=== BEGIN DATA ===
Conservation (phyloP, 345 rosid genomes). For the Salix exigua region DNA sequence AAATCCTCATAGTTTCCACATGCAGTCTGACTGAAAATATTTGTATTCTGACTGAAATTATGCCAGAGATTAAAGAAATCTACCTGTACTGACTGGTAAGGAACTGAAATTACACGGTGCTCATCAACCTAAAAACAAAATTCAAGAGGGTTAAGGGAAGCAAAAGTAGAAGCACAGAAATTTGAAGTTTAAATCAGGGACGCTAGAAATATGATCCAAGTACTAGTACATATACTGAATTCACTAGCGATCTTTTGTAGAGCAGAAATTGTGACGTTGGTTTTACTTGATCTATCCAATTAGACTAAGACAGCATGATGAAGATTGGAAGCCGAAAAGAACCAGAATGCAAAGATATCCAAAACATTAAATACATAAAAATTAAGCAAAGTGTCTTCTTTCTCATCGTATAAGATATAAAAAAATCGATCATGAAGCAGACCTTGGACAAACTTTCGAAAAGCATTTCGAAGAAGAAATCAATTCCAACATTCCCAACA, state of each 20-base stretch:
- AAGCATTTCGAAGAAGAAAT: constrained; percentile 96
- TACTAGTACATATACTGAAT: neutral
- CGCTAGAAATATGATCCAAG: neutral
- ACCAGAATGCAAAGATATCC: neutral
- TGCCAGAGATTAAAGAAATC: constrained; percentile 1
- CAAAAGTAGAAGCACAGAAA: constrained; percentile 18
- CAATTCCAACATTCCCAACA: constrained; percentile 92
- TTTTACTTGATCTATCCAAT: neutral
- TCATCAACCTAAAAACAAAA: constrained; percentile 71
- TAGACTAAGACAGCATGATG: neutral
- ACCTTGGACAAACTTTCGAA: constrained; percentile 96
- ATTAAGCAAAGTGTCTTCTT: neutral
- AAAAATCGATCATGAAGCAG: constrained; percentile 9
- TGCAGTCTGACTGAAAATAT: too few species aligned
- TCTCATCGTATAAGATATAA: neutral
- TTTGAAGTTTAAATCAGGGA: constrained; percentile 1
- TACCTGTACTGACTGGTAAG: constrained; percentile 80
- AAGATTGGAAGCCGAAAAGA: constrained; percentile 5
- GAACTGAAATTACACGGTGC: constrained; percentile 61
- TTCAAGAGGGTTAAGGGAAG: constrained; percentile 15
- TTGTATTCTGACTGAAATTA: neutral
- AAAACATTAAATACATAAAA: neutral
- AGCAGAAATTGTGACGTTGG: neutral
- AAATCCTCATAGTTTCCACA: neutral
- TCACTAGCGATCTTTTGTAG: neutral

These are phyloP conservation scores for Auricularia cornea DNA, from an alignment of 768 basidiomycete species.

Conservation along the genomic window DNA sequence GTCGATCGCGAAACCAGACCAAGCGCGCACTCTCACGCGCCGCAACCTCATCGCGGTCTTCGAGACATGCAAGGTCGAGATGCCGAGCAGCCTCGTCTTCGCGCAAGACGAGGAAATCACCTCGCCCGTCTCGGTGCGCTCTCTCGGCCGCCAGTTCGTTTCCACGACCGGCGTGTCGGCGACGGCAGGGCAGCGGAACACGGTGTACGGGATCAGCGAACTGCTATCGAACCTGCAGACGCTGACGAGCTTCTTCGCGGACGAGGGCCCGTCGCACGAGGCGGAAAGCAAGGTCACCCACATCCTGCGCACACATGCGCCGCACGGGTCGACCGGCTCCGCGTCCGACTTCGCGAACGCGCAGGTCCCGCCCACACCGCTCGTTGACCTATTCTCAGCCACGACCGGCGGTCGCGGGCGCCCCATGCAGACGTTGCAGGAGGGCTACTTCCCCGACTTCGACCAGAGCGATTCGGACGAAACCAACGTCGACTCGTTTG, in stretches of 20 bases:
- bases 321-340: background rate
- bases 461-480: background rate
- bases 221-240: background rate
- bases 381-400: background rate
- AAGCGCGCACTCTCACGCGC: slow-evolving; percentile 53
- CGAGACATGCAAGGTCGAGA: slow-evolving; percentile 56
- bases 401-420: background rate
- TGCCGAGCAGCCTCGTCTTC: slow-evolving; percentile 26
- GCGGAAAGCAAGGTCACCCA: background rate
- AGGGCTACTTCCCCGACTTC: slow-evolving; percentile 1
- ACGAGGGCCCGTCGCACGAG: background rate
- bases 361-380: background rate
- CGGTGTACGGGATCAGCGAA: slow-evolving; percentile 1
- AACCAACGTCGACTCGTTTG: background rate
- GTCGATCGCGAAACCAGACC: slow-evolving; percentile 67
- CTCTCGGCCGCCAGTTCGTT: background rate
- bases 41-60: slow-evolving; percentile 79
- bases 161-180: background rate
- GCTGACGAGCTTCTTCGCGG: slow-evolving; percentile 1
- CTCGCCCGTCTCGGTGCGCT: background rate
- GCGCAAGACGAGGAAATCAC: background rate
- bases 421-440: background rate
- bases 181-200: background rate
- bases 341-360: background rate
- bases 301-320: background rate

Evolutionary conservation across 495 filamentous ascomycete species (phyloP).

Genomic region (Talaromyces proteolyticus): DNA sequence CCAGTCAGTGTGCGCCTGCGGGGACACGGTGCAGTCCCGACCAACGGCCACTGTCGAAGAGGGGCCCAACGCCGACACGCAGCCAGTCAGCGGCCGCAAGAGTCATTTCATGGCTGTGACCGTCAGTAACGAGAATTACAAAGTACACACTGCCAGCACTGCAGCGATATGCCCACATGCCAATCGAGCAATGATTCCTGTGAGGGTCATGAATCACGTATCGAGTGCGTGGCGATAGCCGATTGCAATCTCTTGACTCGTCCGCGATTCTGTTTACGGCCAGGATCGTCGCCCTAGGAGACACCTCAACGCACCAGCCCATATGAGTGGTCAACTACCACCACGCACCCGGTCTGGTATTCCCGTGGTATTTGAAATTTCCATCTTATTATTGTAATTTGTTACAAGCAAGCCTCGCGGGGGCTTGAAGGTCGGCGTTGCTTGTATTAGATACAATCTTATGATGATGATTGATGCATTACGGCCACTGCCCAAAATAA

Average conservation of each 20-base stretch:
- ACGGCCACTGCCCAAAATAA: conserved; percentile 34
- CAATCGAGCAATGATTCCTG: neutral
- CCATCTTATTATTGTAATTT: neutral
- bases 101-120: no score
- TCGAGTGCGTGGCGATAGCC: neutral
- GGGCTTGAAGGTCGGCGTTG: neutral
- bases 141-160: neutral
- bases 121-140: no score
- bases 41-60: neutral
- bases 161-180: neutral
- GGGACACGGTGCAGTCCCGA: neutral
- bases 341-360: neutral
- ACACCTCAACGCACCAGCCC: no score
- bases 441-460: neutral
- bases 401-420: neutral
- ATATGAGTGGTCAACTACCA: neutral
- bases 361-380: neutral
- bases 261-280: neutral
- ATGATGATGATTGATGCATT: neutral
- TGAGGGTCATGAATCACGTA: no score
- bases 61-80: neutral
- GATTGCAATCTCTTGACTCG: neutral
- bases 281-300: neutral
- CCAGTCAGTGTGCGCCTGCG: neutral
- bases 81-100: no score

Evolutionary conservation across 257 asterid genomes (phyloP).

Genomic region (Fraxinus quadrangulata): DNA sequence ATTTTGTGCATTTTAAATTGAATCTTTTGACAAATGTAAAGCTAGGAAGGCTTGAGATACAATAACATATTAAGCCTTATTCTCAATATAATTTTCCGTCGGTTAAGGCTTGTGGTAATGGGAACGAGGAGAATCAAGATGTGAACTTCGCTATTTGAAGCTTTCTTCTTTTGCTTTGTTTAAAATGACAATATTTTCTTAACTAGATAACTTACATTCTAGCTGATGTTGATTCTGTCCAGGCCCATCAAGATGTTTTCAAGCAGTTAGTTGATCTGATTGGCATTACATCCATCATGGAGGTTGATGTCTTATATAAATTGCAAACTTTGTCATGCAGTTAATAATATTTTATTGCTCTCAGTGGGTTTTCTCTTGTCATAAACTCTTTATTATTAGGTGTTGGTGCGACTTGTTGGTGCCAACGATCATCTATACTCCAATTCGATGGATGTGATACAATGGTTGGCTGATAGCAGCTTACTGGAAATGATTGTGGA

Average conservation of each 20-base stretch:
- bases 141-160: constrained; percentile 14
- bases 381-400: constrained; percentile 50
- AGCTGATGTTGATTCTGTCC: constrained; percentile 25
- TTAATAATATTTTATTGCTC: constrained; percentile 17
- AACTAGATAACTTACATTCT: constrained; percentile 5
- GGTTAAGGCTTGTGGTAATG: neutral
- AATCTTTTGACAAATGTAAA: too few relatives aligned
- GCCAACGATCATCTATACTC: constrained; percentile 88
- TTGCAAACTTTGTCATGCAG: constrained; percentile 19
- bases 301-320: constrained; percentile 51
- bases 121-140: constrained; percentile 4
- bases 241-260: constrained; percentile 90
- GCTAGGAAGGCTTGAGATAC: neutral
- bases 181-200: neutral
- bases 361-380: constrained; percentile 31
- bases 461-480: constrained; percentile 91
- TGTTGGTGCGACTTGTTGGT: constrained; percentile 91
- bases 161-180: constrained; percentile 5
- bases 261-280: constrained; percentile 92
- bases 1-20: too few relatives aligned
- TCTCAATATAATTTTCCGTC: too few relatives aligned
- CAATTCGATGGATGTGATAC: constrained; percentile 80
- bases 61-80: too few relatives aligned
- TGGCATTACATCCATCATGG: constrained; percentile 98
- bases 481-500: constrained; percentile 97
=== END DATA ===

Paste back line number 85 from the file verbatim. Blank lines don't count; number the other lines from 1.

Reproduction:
- bases 141-160: constrained; percentile 14